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With Fancy Footwork, Microsoft Makes Windows Sort Of Free

Microsoft’s dilemma is clear: It makes billions of dollars off its storied Windows operating system, a legend in building a business on a computing platform.

Yet it is besieged everywhere by competitors who give away operating systems, like Google with Android, or package them into hardware, like Apple with its Macs, iPhones, and iPads. It also faces a host of new, cheap, Internet-connected devices are running on non-Windows operating systems, which are typically open source and hence free of charge.

On Wednesday morning, in San Francisco at its Build conference for developers, Microsoft unveiled its response: It’s making Windows free. Sort of.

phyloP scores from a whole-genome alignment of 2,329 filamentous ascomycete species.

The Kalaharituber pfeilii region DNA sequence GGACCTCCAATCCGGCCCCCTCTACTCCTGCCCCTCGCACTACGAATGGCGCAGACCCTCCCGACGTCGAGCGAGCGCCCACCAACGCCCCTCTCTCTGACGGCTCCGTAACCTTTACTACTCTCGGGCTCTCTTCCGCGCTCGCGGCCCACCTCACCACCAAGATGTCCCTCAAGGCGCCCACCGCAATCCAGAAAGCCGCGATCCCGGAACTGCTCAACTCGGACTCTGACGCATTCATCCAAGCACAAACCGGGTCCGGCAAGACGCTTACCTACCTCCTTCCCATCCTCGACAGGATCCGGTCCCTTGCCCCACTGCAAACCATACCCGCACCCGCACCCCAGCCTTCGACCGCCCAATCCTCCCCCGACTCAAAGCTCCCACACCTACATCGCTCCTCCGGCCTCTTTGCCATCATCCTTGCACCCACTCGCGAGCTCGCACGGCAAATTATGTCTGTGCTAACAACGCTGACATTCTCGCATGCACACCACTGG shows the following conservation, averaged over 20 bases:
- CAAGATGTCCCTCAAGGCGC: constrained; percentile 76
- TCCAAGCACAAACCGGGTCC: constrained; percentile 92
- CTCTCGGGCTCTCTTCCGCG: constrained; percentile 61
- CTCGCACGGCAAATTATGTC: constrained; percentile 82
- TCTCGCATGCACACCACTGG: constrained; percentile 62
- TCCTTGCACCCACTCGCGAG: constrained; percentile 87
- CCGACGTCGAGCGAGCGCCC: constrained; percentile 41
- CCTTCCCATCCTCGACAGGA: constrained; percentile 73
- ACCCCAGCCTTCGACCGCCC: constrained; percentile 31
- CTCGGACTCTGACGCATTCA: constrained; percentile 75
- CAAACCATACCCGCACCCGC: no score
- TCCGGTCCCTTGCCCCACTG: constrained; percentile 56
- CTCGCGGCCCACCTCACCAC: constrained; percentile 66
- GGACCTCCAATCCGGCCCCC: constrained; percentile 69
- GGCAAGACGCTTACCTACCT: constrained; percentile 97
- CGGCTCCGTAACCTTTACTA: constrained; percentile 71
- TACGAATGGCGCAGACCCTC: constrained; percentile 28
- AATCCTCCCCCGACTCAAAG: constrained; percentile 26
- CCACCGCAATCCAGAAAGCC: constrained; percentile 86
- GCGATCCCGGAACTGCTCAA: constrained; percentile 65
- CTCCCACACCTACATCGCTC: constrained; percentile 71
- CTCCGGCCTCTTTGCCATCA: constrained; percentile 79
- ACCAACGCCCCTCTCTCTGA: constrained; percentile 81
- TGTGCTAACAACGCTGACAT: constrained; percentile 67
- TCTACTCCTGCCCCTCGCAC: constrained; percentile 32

A Very PC Tax

Not on PCs, its historic moneymaker. But Windows will be free for Internet-connected devices, a move that Microsoft accidentally telegraphed by unveiling a website for Windows On Devices on Tuesday.

Windows will also be free for smartphones and tablets with screen sizes smaller than 9 inches, a move that reserves larger tablets—which can substitute for desktop PCs or laptops—as devices Microsoft will still charge for.

So how will Microsoft make money? The company seems to be betting that it will make money by hosting data and code on its Azure cloud services, selling apps like its Office suite, and also offering its own hardware through its pending acquisition of Nokia.

The move seems to put longtime partners like Dell and HP, which must still pay a Windows tax on PC desktops and laptops, at a disadvantage. But it also seems inevitable.

Photo of Microsoft executive Joe Belfiore dancing on a Windows-powered piano by Owen Thomas for ReadWrite

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